VHA Jobs & Careers in Braintree, MA

Hiring? Post a Job
2 job openings Back to all jobs

Show:  All Results Last 7 Days
30+ days ago

Implementation Manager, Pharmacy

VHA Boston, MA

In 2012, VHA delivered record savings and value of $1.9 billion to members. VHA serves more than 1,350 hospitals and more than 72,000 non-acute care… CareerBuilder


VHA Reviews

55 Reviews
3.0
55 Reviews
Rating Trends

Recommend to a friend
Approve of CEO
VHA President, CEO, and Director Curt Nonomaque
Curt Nonomaque
33 Ratings
  1.  

    Senior Leadership Runs VHA Into the Ground

    • Comp & Benefits
    • Work/Life Balance
    • Senior Management
    • Culture & Values
    • Career Opportunities
    Former Employee - Vice President
    Former Employee - Vice President

    I worked at VHA full-time for more than 10 years

    Pros

    Despite its numerous mistakes, VHA is still the industry leader in the health care group purchasing business. The company has an enormous set of talented, experienced employees (mostly in the regional offices) who really want to help their clients (mostly hospitals) improved their performance, whether that be financial or clinical.

    Cons

    It starts at the top. The CEO is the former CFO with no historical background in health care. He is better suited to be an investment banker than lead a health care company. He is personally eccentric (to say the least) and lacks a strategic vision for the company that makes any sense. As a result, there are constant corporate reorganization, significant changes in strategic direction and product offerings and, as a result, significant layoffs of long-time, experienced staff occur about every two years. The dark joke at VHA is to not answer a call from your supervisor after December 1 in the odd-numbered years--it's likely to be your layoff notice.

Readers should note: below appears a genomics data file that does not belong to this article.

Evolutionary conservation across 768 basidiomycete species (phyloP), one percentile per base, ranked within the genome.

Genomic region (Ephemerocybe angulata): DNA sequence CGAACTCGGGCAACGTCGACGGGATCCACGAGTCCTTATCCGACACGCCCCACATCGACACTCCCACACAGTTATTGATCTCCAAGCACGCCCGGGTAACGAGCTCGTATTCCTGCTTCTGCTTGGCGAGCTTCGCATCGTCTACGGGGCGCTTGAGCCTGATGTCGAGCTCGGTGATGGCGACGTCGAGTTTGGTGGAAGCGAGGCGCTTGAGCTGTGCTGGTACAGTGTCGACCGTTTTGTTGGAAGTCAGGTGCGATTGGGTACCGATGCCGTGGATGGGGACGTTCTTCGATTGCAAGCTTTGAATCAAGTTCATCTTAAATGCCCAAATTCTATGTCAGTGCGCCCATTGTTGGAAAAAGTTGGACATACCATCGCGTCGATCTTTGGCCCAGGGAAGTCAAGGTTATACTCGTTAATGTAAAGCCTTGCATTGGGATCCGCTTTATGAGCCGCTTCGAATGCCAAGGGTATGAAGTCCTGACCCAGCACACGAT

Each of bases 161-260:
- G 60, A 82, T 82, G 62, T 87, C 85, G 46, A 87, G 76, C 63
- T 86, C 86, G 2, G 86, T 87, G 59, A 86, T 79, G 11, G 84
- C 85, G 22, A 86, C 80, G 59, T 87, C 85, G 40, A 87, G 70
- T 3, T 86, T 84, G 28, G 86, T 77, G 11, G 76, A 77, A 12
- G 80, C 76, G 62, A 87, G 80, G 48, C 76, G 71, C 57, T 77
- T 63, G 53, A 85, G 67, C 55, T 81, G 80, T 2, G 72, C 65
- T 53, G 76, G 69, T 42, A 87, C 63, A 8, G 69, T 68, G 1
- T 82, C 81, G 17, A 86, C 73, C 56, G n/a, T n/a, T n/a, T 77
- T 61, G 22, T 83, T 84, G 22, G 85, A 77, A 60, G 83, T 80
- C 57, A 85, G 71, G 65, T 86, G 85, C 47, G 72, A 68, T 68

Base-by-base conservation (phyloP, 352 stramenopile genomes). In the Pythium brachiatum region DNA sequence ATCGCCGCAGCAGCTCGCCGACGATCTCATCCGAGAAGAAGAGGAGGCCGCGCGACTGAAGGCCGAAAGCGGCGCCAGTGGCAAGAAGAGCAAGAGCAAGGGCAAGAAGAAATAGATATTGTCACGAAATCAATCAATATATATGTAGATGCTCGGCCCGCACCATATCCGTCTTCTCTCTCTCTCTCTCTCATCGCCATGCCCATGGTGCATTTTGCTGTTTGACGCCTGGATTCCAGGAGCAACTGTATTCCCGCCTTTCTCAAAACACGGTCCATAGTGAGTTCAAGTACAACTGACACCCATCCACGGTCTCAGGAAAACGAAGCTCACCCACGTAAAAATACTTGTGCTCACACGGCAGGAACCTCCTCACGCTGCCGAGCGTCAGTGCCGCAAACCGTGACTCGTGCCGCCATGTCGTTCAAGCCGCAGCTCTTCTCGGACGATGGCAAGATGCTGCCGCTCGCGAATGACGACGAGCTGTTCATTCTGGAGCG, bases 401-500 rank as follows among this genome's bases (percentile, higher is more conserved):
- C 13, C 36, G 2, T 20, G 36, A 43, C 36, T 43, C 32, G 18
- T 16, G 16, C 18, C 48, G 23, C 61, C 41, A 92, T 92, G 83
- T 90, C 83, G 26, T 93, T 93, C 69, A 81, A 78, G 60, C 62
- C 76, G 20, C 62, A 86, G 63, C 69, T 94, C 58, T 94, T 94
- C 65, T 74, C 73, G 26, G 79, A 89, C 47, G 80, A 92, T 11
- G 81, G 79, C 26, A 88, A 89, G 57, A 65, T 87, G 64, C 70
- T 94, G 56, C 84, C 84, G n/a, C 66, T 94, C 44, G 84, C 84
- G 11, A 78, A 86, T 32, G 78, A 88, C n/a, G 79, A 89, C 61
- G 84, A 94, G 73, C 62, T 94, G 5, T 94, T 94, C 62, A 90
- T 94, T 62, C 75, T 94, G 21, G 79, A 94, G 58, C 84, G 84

VHA used to have great benefits, but has stripped most of that away over the years. Their expense reporting system is awful for the end user (great at issuing reports for finance) and is often used by managers to harass and torment disliked employees. They froze the pension plan 10 years ago. During the recession they froze salaries for several years and then allowed managers enormous discretion about where to give a raise even if the employee scored in the top 10% of performance reviews. I went five years without a single raise despite review in the top tier every year and there was no catch-up payments once VHA was doing great financially.

    It's very curious to look at a health care organization like VHA and realize virtually no physicians work for it and none in a leadership role. The same can be said, to a lesser extent, for nurses. It didn't used to be that way. What does that tell you about the culture and values of an organization that is supposed to improving the clinical performance of American health care?

    And that's the crux of it--a failure of leadership at all levels of management in the company. The front-line employees are great and the heart of the company, in addition to being the face of the company with their hospital clients 98% of the time. But management takes them for granted, abuses them and throws them out on the street every time the CEO and his executive team get an itch to go in a different direction. The worst offenders are about 50% of the managers of the regional offices and nearly all of the executive team that reports to the CEO. As other writers have noted, they are all very well-paid and secure and intend to keep that way. Since VHA is organized as co-operative and the board is largely made up of owners/clients, there is not the kind of scrutiny and accountability I see at well-governed not-for-profit and for-profit companies. It's a good ol' boy organization in the board room and among the executive team. VHA's clients, with their not-for-profit, community-focused missions, deserve better.

    Advice to ManagementAdvice

    Clean house. Get a new CEO who has a clear vision and is willing to implement it in the long term. Get rid of the long-term members of the executive team who simply want to protect their turf and their comp. Also, get rid of the newer members of the executive team who are downright vicious and are willing to do anything to advance their careers. That includes my former manager.

    Doesn't Recommend
    Neutral Outlook
    Disapproves of CEO